The Karpman Triangle
Posted on 12th October 2020 at 14:18
Have you ever been in the position of a Victim, Persecutor or Rescuer, in a situation or a number of situations?
For forty years, Stephen Karpman designed and utilised this three-sided model to reflect itself in daily situations. People over the years and to this day go back into one or all three sides of the triangle to when we originally were conditioned to a thinking method.
So how do we pull ourselves out of the triangle when it comes to “taking the moral high ground?”
We encompass either one of the three sides of the triangle. So, let’s start with the Victim role and what that entails… they bare feelings of oppression, feeling hard done by, helplessness and hopelessness. Individuals who abide by the victim role do not necessarily take responsibility for their actions, as it is something that has happened to them. Emotionally, they are who are deemed as “super sensitives.” A consequence of this side of the triangle, is little ability in problem-solving, making choices, being positive in situations.
So, who does every victim need? A rescuer. And that brings us onto the second side of the triangle. So, who is a rescuer?
A rescuer bares the “I can help you” caretaker mentality for the victim, or anyone who needs help. The downside of this trait is rescuers often forget and dismiss their own needs because they’re too caught up in rescuing others. This can and does result in overtiredness, having a martyr complex and becoming overworked. Often, resentment to others can also fester.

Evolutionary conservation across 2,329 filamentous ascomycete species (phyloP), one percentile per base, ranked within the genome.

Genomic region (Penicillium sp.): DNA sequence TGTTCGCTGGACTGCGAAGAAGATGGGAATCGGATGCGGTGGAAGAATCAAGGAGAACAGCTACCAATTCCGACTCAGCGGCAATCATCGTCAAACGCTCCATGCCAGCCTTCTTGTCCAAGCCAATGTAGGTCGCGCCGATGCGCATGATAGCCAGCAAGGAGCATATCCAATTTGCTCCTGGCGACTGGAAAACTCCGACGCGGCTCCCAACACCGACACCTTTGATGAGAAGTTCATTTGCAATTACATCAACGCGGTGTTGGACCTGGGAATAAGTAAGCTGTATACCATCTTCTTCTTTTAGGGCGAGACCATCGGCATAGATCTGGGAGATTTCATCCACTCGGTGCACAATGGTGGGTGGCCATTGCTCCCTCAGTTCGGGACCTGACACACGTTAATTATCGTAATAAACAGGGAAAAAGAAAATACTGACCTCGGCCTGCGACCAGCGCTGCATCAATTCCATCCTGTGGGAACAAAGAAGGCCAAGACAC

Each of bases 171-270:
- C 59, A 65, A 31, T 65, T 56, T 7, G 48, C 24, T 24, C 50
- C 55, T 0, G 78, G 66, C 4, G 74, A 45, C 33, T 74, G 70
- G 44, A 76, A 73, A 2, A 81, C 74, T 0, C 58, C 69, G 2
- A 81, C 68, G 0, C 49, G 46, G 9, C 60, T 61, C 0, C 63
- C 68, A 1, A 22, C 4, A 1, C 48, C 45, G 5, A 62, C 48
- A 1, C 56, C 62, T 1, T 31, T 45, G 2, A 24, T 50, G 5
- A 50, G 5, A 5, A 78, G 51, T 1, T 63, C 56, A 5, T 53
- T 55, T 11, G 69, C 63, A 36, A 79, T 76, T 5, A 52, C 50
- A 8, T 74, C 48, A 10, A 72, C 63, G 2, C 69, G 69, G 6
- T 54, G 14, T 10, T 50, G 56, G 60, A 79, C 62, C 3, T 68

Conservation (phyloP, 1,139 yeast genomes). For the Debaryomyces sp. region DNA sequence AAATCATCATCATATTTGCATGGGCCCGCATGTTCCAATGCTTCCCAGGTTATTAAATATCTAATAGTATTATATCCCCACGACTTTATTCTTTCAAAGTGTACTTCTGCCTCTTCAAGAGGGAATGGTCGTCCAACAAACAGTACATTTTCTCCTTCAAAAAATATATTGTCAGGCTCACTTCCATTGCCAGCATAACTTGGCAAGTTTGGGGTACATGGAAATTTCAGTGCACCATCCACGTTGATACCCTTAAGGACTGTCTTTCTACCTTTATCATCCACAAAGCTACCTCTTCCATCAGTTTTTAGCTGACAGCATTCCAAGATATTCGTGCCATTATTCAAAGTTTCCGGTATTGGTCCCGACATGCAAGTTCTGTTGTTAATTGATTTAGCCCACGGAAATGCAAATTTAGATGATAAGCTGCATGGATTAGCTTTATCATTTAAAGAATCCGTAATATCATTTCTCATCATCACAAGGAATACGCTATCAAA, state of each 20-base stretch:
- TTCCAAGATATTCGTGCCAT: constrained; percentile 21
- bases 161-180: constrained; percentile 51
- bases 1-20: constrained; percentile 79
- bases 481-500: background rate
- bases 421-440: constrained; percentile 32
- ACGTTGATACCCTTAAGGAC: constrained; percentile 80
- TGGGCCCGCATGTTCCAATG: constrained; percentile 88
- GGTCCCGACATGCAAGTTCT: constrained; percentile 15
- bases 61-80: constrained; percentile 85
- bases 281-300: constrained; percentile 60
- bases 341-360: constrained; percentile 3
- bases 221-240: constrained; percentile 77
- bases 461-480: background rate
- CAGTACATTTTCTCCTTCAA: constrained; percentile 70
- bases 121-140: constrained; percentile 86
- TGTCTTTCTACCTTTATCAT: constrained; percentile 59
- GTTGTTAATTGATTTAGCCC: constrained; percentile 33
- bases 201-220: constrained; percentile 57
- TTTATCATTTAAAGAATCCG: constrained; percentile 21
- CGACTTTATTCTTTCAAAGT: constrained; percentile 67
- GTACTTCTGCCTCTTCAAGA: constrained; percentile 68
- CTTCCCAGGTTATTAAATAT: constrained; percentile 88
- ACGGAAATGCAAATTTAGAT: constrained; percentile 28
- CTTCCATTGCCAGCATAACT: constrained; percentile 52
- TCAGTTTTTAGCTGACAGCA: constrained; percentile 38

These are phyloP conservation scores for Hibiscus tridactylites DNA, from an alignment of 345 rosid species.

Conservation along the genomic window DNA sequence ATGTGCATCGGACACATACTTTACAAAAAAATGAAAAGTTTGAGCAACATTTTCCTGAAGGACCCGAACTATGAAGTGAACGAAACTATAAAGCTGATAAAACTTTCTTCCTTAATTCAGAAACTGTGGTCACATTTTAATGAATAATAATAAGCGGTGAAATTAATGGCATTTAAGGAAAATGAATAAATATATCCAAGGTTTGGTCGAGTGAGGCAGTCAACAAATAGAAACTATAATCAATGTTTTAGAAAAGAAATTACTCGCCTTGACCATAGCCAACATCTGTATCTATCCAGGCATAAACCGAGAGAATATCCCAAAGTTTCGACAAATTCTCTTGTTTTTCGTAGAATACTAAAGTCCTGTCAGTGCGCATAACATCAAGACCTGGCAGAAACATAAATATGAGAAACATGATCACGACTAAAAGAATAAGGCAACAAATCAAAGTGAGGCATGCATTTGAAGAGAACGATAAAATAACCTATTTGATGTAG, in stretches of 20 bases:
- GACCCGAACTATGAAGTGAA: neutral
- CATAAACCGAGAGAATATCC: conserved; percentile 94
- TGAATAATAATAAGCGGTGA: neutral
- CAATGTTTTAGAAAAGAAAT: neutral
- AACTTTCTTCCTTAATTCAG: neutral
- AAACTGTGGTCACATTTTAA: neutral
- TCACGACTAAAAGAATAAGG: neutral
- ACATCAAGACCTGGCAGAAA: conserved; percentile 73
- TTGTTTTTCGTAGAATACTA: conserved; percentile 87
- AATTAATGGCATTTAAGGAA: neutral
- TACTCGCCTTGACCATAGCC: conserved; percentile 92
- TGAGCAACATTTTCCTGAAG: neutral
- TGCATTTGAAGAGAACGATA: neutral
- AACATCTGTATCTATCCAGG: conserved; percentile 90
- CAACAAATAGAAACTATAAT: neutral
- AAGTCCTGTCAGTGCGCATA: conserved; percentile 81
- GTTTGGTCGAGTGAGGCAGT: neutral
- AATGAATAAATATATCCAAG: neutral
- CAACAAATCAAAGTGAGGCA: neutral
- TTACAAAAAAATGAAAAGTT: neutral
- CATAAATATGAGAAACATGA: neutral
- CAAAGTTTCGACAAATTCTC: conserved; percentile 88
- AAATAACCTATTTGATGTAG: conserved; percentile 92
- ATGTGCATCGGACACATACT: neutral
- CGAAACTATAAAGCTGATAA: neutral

Finally, we have the Persecutor: “It's entirely your fault!”
The relationship the Persecutor has with the victim, is they constantly criticise, insult, display anger and unpleasantness to the victim. All of which never have a resounding resolution for the social situation. Contrast to the victim’s role of helplessness, the Persecutor harbours setting strict measures, and are deemed as controlling and bullies. The origins of the Persecutor is that they have once been exposed to overt abuse. Hence the “you did it” vexation that exists presently.
Of course, all of these three sides of the triangle are the extreme measures and sides, but we all take on more mild forms of them, daily. People find they switch roles without escaping the triangle itself.
How can we adapt to these states?
The answer is by recognising our responses, actions, and behaviours. These can all be changed by monitoring and altering our core belief structures. Any conscious awareness of these roles can be addressed when we feel we’re getting engrossed into the drama triangle. Alongside that, a degree of accountability is important to acknowledge.
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